So we consider \((m,n)\), \((p,q)\) and \((P,Q)\) where \((p,q)\) and \((P,Q)\) are equivalent. Then \[ (m,n)(p,q) = (mp+nq,mq+np) \] and \[ (m,n)(P,Q) = (mP+nQ,mQ+nP) \] and we see that \[ \begin{split} mp+nq+mQ+nP &= m(p+Q)+n(q+P)\\ &=m(P+q)+n(Q+p)\\ &=mP+nQ+mq+np \end{split} \] so that the two answers are equivalent.
Nearly there.
In just the same way, if \((m,n)\) is equivalent to \((M,N)\), then \((m,n)(p,q)\) is equivalent to \((M,N)(p,q)\). Putting this together, \((m,n)(p,q)\) is equivalent to \((M,N)(p,q)\), which is equivalent to \((M,N)(P,Q)\), so the equivalence class of the product only depends on the equivalence classes of the pairs we are multiplying.
Now we know that we have a well-defined arithmetic on our (equivalence classes of) pairs. But we still need to see how we can think of this as supplementing the non-negative integers with the negative integers.
We make use of the fact that we can choose any representative we like for each equivalence class. So we use the representative of the form \((n,0)\) for all pairs of the form \((p+n,q)\) where \(n \geq 0\), and the representative of the form \((0,n)\) for the pairs of the form \((p,q+n)\) where \(n \gt 0\).
Using this, we can now see that \((m,0)+(n,0)=(m+n,0)\) and \((m,0)(n,0)=(mn,0)\), so the non-negative integers live inside this strange new object.
We also see that \((n,0)+(0,n)=(n,n)\), which is equivalent to \((0,0)\). If we think of \((n,0)\) representing \(n\), then \((0,n)\) represents \(-n\).
It is then tedious but straightforward to check that all the rules of algebra for the non-negative integers still work. (This is mathematics code for 'I can't be bothered to write it all out, but I don't see any reason why you shouldn't suffer.')
So, now we know that is is, indeed, possible to add negative integers into the mix while preserving the well-known algebraic structure of the non-negative integers, and that the argument up above for why \((-1)(-1)=1\) does actually apply.
Of course, now that we have defined multiplication of our pairs of positive numbers, we can also do this explicitly and see the same answer from an entirely different perspective. Given than \(-1\) is represented by \((0,1)\), we have \[ (0,1)(0,1)=(0+1,0+0)=(1,0) \] and \((1,0)\) represents \(1\) in our model.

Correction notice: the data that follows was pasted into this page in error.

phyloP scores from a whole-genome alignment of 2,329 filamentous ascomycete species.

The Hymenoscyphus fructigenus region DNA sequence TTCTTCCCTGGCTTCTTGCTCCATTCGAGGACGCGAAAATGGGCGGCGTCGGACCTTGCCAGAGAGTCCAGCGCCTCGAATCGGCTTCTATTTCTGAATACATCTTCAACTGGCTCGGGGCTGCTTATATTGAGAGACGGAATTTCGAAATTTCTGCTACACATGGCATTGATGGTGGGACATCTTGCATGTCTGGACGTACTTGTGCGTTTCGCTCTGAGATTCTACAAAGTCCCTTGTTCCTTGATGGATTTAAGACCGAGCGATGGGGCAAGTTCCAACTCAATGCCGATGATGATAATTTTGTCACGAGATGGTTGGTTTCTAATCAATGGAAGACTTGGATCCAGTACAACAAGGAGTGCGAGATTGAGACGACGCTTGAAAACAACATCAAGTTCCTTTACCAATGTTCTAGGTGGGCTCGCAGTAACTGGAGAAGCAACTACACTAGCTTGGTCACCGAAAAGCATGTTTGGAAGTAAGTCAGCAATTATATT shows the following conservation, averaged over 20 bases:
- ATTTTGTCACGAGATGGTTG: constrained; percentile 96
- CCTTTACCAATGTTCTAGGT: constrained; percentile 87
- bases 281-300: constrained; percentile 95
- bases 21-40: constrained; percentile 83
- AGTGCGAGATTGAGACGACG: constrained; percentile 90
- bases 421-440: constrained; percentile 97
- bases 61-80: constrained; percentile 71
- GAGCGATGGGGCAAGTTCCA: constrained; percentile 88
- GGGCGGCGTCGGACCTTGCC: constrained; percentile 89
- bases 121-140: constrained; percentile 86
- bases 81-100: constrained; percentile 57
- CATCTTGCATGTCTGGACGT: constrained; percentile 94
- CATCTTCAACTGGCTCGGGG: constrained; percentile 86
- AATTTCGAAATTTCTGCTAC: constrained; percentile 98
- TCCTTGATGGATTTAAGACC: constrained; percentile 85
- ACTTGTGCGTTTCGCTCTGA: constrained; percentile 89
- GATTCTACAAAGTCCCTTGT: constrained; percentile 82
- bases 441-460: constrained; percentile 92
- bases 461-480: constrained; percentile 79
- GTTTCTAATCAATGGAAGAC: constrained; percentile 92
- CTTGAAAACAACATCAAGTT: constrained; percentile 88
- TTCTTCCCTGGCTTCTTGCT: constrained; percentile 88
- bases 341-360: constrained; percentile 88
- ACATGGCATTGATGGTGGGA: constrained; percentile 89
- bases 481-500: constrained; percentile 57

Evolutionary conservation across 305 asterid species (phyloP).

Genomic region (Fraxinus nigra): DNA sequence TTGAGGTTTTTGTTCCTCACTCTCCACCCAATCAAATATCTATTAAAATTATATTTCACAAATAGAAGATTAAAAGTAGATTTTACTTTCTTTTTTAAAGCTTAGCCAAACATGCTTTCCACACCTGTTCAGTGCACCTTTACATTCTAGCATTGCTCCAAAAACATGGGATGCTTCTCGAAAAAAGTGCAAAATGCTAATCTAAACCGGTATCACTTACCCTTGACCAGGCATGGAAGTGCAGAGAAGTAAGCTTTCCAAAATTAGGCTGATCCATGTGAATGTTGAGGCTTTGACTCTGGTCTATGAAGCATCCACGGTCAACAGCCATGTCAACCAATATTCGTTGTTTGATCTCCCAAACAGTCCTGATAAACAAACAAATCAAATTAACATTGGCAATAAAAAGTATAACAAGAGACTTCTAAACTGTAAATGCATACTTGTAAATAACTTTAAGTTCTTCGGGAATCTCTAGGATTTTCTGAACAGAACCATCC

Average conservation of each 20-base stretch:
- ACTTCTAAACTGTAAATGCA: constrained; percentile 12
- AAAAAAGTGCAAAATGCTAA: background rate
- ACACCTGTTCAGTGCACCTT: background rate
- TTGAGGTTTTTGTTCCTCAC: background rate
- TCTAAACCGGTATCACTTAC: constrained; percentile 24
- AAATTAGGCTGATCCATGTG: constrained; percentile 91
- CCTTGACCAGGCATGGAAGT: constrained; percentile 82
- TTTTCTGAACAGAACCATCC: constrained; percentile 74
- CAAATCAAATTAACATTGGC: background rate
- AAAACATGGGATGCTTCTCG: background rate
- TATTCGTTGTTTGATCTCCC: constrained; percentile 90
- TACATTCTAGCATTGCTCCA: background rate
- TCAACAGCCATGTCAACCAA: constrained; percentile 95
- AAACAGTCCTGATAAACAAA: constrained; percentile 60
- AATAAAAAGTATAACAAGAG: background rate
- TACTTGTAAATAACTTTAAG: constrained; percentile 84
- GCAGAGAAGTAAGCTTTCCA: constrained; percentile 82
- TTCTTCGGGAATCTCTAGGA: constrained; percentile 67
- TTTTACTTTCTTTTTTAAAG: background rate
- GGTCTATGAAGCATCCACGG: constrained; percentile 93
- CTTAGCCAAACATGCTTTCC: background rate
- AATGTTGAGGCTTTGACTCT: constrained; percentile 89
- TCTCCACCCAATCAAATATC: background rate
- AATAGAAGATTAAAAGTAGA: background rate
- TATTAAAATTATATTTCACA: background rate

What was the point of all that again?

After all this, you might wonder what the point of all that peculiar stuff about equivalence classes was. It just made a complicated picture of the positive and negative numbers, which everybody was happy with anyway. The snag is that you can't always just add a new kind of number into the mix and preserve the algebra that you like, but now we know that it can be done in this particular case of interest.
Maybe the most famous example of this is Hamilton's search for a three-dimensional version of complex numbers. You can start off with the real numbers, then include a new quantity \(i\) which satisfies \(i^2=-1\), and just do algebra with combinations of this \(i\) and the real numbers, and it all works: complex numbers make sense, and we can think of their algebra as a way of adding and multiplying two-dimensional vectors.
Hamilton spent some time trying to add in another quantity like \(i\) so get a three-dimensional version of algebra. In fact, that isn't possible. He eventually realised that it could almost be done in four dimensions, but you had to give up on the multiplication being commutative.
So there are problems with adding the new kind of numbers in and just assuming that the old rules of algebra will continue to hold. But now, after quite a lot of work, we can say with confidence that it is possible to introduce negative integers in a way which is compatible with the algebra of the non-negative ones. This is a Good Thing.

Food for thought

  1. I wrote down a multiplication rule which was motivated by me knowing how the answer should behave. Could I have chosen another rule with difference consequences?
  2. I wrote down a bunch of rules above, which are followed by the non-negative integers. But are there other sets of quantities which satisfy those same rules? What happens if I try this trick on these other sets?